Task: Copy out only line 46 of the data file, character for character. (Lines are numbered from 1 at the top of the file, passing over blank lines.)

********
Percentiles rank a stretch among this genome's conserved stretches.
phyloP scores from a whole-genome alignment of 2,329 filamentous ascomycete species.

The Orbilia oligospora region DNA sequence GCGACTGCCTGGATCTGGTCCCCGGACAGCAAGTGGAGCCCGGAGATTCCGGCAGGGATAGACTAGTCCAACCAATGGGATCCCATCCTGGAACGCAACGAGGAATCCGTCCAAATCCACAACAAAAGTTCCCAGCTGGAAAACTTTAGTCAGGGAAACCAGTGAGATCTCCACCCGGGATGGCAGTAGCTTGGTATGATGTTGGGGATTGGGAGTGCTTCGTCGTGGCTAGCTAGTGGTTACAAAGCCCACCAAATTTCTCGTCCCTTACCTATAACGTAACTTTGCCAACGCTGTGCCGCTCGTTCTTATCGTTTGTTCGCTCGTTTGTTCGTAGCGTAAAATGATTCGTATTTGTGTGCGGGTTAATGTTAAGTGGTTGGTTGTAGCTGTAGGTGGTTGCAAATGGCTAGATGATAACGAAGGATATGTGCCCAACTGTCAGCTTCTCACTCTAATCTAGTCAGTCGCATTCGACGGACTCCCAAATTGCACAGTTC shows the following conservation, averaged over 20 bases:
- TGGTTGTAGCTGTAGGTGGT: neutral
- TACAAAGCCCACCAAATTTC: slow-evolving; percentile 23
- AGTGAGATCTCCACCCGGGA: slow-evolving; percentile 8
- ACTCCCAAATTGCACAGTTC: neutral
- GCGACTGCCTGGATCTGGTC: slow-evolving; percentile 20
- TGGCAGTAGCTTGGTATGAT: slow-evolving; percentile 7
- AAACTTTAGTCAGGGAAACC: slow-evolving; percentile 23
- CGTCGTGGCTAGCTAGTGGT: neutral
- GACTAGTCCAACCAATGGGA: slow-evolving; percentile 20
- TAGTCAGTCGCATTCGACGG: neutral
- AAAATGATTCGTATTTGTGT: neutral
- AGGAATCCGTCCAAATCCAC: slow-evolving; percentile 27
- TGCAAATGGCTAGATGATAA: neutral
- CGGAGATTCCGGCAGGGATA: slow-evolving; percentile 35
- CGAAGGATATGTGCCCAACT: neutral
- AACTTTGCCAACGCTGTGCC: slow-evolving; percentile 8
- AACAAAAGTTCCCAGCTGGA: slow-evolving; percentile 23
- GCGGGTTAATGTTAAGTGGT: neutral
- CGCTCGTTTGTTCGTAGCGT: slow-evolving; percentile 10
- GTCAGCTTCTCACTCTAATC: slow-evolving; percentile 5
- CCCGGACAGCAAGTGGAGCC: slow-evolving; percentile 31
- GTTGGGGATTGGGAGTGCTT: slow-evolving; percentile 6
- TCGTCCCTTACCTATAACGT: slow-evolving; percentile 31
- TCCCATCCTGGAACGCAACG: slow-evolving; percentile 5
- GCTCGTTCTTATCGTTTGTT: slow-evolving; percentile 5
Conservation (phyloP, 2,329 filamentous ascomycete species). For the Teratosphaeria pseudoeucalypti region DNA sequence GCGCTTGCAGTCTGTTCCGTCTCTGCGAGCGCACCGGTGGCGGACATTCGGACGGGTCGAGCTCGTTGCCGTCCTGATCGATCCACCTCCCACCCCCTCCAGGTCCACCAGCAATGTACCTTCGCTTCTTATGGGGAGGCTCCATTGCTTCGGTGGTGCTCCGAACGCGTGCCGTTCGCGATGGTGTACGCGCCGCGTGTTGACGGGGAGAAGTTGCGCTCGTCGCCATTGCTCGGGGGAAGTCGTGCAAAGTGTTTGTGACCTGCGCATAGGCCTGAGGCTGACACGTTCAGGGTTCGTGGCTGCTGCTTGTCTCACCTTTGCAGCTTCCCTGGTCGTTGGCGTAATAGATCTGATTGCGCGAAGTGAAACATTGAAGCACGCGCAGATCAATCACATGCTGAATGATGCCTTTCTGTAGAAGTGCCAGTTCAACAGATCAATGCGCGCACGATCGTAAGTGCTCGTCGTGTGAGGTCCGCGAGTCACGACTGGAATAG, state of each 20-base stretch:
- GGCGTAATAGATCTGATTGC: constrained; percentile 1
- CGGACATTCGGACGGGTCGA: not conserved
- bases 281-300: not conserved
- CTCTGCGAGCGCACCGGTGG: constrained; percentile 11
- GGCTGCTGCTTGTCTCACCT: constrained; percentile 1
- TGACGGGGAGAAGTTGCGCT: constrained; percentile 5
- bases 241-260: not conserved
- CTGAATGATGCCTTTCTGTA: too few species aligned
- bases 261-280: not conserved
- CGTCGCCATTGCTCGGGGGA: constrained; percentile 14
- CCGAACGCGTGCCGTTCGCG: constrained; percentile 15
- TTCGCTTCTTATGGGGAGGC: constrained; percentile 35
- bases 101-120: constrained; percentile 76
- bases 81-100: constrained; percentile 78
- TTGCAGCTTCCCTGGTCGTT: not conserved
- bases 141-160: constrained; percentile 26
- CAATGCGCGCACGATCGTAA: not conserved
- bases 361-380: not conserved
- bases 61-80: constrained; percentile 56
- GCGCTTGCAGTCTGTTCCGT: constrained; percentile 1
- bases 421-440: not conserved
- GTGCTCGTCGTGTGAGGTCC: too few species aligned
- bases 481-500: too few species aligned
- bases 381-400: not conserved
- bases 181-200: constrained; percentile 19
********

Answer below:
- CAATGCGCGCACGATCGTAA: not conserved